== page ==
Massage application to decrease anesthetic spread in brachial plexus blocks: A cadaveric study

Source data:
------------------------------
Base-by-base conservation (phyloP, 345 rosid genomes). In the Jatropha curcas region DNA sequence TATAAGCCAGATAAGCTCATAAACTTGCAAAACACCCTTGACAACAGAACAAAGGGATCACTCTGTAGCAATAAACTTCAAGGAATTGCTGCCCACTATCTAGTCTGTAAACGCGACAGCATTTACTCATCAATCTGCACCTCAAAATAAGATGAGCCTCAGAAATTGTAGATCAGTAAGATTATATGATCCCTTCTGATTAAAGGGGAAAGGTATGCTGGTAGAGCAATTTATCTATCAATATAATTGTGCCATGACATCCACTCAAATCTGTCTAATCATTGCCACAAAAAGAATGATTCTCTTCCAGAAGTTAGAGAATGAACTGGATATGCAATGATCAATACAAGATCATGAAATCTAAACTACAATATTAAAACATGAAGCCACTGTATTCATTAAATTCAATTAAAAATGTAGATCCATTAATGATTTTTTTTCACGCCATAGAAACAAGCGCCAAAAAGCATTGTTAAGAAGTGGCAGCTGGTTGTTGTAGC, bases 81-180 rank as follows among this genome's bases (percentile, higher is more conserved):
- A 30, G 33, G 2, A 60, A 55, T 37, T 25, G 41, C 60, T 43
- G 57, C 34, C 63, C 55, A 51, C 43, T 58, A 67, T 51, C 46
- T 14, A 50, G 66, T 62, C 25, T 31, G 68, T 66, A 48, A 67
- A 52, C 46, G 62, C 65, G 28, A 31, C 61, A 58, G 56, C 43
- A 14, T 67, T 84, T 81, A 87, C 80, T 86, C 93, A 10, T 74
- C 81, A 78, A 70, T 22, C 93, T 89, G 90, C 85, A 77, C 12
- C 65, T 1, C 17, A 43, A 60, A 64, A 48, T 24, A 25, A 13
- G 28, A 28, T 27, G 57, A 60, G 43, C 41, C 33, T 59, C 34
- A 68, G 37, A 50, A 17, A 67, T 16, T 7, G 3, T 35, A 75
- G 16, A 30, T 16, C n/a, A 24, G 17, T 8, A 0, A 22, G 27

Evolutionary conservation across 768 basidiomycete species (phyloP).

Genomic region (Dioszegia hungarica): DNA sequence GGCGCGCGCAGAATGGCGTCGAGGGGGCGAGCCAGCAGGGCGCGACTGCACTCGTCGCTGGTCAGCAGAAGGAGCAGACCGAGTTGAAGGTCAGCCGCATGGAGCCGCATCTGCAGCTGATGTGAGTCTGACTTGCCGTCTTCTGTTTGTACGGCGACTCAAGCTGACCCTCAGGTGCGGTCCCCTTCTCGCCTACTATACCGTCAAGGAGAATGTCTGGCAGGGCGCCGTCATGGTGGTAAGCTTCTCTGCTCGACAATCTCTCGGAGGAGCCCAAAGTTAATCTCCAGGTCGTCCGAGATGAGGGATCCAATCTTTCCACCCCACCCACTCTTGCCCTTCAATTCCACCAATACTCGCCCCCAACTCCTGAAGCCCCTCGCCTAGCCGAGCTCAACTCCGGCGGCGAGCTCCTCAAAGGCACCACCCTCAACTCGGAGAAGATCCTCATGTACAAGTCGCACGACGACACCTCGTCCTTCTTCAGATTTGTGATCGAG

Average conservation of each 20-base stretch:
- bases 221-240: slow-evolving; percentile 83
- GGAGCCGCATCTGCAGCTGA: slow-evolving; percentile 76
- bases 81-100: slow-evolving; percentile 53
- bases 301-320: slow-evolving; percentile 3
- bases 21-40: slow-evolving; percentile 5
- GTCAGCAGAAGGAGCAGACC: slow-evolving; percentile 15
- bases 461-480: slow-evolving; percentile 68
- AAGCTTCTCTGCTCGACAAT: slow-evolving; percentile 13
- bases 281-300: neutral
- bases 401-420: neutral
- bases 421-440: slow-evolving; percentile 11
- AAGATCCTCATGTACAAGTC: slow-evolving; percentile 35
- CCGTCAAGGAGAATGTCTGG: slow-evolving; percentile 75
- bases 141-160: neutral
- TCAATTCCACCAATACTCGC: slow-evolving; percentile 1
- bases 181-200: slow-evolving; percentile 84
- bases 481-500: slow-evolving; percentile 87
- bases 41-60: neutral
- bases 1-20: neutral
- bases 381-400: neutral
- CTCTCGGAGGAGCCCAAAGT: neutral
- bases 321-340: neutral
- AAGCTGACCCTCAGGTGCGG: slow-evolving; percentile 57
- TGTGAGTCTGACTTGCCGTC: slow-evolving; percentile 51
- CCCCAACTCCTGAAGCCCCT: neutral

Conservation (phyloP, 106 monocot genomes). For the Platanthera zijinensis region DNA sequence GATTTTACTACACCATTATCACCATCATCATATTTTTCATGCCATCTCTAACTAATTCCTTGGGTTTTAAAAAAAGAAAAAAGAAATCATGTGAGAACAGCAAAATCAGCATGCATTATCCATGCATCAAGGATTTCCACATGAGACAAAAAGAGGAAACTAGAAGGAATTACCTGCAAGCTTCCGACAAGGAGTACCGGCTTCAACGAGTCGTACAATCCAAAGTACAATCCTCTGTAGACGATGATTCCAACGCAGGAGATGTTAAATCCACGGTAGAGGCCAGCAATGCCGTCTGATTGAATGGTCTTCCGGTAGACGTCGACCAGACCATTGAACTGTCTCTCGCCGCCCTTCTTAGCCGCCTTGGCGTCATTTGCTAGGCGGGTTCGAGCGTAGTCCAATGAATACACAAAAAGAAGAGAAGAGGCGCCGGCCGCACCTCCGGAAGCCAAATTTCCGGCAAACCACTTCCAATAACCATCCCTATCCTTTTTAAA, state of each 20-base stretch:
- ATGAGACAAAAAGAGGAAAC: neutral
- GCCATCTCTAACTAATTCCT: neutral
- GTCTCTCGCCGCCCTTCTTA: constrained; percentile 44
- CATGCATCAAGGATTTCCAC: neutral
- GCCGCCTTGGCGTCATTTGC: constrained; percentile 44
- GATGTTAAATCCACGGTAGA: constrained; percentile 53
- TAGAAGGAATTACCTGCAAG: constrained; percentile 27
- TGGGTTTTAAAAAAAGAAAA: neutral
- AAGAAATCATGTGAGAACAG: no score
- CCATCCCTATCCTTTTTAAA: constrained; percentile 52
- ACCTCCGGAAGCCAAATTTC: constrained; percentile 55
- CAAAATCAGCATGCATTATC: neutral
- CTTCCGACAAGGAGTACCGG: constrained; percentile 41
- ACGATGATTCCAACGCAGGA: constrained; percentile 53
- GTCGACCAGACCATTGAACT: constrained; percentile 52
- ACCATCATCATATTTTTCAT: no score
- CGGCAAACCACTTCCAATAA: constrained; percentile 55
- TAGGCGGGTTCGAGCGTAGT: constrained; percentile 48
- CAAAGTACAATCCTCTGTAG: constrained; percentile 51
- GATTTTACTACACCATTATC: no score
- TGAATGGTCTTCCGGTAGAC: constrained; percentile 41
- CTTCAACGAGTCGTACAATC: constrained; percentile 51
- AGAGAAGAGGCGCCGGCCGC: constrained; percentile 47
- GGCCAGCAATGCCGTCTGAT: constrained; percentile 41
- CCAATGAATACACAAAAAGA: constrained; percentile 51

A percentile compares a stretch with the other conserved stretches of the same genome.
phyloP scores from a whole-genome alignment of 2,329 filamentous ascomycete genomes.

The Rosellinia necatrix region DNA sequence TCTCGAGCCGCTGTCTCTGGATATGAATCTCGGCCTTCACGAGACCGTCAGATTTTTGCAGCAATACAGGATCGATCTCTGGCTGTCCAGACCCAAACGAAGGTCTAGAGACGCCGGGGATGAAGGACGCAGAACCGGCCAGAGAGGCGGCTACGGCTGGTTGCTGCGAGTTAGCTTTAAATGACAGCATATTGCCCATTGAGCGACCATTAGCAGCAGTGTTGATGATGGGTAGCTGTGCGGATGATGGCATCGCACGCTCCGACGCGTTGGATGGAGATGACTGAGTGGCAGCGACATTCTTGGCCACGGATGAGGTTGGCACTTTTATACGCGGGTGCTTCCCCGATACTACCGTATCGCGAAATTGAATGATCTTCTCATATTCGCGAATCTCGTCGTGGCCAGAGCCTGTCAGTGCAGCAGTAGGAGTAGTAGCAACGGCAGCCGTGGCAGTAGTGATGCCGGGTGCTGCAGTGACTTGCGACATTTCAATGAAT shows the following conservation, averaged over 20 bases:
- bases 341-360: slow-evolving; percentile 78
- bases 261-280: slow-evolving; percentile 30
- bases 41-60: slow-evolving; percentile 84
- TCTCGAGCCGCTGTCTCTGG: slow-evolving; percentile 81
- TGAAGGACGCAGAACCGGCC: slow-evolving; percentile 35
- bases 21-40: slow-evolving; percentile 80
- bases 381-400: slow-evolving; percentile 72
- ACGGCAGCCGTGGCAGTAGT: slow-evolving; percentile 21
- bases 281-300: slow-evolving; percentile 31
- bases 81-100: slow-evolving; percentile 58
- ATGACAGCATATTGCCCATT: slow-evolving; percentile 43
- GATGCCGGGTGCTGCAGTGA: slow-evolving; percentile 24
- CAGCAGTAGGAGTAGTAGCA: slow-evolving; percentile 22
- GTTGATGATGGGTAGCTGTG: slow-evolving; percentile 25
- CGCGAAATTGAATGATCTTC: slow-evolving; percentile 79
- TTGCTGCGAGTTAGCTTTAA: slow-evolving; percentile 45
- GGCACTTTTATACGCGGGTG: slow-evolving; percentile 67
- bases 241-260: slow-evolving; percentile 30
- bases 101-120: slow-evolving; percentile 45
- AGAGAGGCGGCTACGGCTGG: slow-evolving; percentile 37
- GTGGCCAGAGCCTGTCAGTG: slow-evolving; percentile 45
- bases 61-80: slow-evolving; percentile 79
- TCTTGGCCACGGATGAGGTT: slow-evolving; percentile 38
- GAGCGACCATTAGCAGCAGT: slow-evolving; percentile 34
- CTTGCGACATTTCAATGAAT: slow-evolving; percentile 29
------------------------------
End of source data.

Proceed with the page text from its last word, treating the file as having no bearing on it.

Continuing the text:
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Introduction: Peripheral nerve blocks of the brachial plexus have become increasingly popular for upper limb surgery due to the benefits of using regional anesthesia. However, anesthetic from supraclavicular nerve blocks can spread medially and anesthetize the phrenic nerve, leading to partial paralysis of the diaphragm, also known as hemidiaphragmatic paresis. The addition of ultrasound guidance has reduced the incidence of phrenic nerve involvement due to the ability to see the spread of anesthetic in real time. There has been little research focused on whether or not ultrasound massage could manipulate anesthetic distally down the arm and away from the phrenic nerve. The aim of this study is to determine if ultrasound massage can be used to minimize the spread of anesthesia medially. Methods: Four fresh frozen cadavers were injected with 15 mls of a 25:75 mixture of methylene blue and 2% lidocaine. The specimens were divided into control (n=4) and massage (n=4) groups. A nurse anesthetist used ultrasound guidance to perform a supraclavicular block. Immediately following injection, the massage group received 5 distally directed massage strokes with the ultrasound transducer. After 15 minutes, both groups were dissected and measurements of anesthetic spread were taken. The medial spread was measured in all four cadavers and distal spread was measured in three out of the four. Results: Spread of anesthetic medially was not reduced in the massage group when compared to the control group. Distal spread of the anesthetic was increased in the massage group when compared to the control group (p< 0.05). Conclusions: The similarity of medial spread between the two groups implies ultrasound massage application will not prevent phrenic nerve palsy any more than a traditional supraclavicular block. The increased distal spread of the anesthetic suggests this technique can improve anesthesia to the brachial plexus by increasing the area the anesthetic travels. Significance: The incidence of phrenic nerve palsy during a supraclavicular block has decreased since the introduction of ultrasound, but some reservations persist when using the technique in non-healthy patients. Phrenic nerve palsy can cause respiratory distress in patients with pre-existing respiratory condition. Given the small sample size, continued study of this method is needed to further evaluate if this method could be used to reduce incidence of phrenic nerve palsy.